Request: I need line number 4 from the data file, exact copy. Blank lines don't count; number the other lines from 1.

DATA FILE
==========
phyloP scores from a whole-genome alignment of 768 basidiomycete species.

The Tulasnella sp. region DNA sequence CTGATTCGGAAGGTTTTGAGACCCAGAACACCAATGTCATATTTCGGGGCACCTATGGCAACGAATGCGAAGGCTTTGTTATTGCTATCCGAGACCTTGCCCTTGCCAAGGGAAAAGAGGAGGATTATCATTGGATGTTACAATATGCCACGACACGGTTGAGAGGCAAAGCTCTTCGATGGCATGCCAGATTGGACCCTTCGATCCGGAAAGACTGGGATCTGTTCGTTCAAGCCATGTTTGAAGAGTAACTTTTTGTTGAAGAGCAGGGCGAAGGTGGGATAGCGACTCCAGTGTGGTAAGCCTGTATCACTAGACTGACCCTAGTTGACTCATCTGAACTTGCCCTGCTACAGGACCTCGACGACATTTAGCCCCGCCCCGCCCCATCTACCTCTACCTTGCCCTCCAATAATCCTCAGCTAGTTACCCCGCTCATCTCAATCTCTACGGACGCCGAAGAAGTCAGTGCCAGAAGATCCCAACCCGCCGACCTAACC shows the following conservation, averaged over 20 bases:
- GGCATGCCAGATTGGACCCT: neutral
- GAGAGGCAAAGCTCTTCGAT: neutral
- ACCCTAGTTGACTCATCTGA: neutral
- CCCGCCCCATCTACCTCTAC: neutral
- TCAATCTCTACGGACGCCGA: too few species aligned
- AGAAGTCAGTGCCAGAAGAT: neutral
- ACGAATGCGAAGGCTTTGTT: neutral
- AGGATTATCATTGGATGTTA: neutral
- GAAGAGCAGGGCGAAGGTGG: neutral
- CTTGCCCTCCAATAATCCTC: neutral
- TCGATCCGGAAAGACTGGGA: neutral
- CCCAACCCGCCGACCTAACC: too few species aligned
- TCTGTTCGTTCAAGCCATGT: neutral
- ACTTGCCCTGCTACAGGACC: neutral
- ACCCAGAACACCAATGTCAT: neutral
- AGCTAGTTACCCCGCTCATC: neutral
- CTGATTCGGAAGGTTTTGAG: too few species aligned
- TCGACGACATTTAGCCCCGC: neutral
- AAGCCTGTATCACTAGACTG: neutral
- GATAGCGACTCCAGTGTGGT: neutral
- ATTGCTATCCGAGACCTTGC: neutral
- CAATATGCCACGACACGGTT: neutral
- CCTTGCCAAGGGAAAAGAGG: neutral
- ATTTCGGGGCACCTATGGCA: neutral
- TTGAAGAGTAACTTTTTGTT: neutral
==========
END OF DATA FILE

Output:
- GAGAGGCAAAGCTCTTCGAT: neutral